In particular, Levy questioned his fellow commissioners’ decision to allow grows of up to 10,000 square feet on many parcels and up to 20,000 square feet on the largest parcels, including land zoned for timber production (TPZ). Allowing the latter would have significant environmental impacts, Levy argued, especially given the fact that the Planning Commission draft ordinance included no limit on the total number of permits the county could issue. Nor did the draft adequately address likely watershed impacts, Levy stated.

Many others echoed Levy’s concerns, both in letters submitted to the board and in comments offered at yesterday’s meeting. One letter was submitted by an unexpected coalition that included environmental groups such as the Environmental Protection Information Center (EPIC), the Northcoast Environmental Center (NEC) and the Mad River Alliance, plus four medical cannabis organizations and a forestry consulting company. (Read that letter here.)

That unlikely alliance called for stricter rules, including:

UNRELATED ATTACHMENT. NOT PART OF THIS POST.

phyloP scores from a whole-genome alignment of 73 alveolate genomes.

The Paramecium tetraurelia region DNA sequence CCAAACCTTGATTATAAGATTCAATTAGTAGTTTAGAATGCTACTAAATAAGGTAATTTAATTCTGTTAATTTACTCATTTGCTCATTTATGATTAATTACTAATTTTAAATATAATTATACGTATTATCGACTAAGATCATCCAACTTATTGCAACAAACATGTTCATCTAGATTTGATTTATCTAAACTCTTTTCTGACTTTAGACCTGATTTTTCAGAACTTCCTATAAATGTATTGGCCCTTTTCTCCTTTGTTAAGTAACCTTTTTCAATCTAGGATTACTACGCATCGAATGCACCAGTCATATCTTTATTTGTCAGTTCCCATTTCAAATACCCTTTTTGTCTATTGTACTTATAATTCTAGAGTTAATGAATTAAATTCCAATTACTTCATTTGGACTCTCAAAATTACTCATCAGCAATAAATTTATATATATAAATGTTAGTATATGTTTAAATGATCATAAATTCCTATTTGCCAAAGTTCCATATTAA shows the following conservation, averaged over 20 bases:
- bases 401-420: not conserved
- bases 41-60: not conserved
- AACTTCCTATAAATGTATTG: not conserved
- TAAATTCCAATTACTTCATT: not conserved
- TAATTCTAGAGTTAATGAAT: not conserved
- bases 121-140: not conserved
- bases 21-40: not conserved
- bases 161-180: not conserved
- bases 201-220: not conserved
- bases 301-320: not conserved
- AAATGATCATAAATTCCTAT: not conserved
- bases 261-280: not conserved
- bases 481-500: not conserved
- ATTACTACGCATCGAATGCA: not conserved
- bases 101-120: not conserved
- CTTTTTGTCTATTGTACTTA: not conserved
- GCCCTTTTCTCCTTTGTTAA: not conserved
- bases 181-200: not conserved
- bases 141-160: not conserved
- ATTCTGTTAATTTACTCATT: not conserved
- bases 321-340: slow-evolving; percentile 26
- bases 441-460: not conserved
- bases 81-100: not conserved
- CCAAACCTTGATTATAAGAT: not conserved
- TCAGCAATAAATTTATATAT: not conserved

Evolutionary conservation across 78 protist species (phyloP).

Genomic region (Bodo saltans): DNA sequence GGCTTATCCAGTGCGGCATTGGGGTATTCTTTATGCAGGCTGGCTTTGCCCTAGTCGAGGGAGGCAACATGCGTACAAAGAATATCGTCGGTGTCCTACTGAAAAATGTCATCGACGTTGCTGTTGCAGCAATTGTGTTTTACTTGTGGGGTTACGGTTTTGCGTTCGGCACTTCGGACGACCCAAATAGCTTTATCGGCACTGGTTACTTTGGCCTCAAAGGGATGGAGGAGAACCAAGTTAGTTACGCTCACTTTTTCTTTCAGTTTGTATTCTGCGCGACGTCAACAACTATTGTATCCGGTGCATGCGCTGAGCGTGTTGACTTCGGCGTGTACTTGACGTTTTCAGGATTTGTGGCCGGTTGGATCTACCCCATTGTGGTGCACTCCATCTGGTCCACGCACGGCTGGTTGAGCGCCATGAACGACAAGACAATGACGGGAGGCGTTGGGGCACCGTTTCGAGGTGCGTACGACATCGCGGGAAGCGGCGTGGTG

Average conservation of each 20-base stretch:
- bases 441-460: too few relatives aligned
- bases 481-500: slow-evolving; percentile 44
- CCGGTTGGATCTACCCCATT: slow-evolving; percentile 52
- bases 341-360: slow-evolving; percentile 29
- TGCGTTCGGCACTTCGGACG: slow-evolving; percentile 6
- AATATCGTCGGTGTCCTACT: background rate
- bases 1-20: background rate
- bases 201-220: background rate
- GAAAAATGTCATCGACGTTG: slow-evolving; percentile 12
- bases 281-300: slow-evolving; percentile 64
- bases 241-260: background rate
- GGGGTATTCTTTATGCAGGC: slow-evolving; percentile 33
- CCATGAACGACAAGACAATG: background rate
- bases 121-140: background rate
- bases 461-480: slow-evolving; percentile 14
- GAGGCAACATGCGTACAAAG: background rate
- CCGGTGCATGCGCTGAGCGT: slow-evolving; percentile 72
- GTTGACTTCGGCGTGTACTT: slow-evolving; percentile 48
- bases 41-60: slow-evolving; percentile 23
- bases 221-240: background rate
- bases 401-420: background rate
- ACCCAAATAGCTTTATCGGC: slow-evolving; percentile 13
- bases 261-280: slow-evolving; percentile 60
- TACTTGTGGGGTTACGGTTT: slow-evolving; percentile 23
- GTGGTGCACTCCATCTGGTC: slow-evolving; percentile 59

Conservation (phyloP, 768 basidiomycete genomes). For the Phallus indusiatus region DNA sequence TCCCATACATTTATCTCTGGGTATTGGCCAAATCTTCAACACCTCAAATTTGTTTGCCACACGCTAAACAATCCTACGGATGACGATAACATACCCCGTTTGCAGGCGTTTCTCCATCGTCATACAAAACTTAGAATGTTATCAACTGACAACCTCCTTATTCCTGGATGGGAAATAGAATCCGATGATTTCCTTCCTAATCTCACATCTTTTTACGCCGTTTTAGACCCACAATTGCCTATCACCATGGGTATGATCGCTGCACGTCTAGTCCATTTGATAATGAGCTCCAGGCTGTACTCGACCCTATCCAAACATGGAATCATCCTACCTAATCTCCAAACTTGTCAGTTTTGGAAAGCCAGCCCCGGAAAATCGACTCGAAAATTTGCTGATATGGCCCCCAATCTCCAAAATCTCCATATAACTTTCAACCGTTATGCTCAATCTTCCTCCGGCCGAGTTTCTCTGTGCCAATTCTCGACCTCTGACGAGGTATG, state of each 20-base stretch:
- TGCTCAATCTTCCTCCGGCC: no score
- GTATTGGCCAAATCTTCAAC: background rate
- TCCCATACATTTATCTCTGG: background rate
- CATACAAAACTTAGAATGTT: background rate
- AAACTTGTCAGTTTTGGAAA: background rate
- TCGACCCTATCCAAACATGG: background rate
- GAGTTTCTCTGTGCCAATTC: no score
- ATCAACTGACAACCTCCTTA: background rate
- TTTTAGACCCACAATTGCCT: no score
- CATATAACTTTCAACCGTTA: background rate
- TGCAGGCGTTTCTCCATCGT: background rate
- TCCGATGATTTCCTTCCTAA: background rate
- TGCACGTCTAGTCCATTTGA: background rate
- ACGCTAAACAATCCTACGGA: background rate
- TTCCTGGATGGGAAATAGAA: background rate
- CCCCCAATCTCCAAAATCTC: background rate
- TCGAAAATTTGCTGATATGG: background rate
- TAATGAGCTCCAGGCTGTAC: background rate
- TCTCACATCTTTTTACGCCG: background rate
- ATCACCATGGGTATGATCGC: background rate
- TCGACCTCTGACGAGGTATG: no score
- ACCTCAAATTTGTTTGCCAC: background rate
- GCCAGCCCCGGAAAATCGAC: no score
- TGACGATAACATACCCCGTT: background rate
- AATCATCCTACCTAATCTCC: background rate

• A ban on surface water diversions from May 15 through October 31,
  • A ban on new grow operations on TPZ land,
  • A cap on the total number of operations countywide, and
  • A regulatory funding measure to be included on the June 2016 ballot.

Speaking to the supes yesterday, NEC Board President Larry Glass questioned the legality of the current draft.

“I don’t know what [county] counsel advised you, but my experience says there’s no way this would fly as a neg dec. Probably the original document [would have], but this [draft] has blown it wide open. If you want to do full CEQA analysis, that’s fine with us,” he said, triggering some chuckles, “but that’s not what you have in mind.”

Natalynne DeLapp, executive director of EPIC, said her group’s primary concern is the conversion and fragmentation of forestlands, and she again called for a cap on the total number of permits issued.

Environmental scientists also weighed in with their disapproval. Gordon Leppig, supervisory environmental scientist with the California Department of Fish and Wildlife, said the current draft would promote expansion of the industry, and with water scarce in local fisheries that would have a negative impact on salmon and other aquatic species. “This ordinance as written will have significant harmful effects on the county’s forests, watersheds, fish and wildlife,” Leppig said.

Matt Goldsworthy with the National Marine Fisheries Service phrased the concern more bluntly. “I’m hear to speak for the fish,” he said. “They really like water. They live in it.” His agency is troubled by the lack of minimum flow guidelines for local waterways. “Our recovery plans all indicate that water diversions and all other marijuana activities are a high threat — or the biggest threat in some waterways, particularly the Eel River.”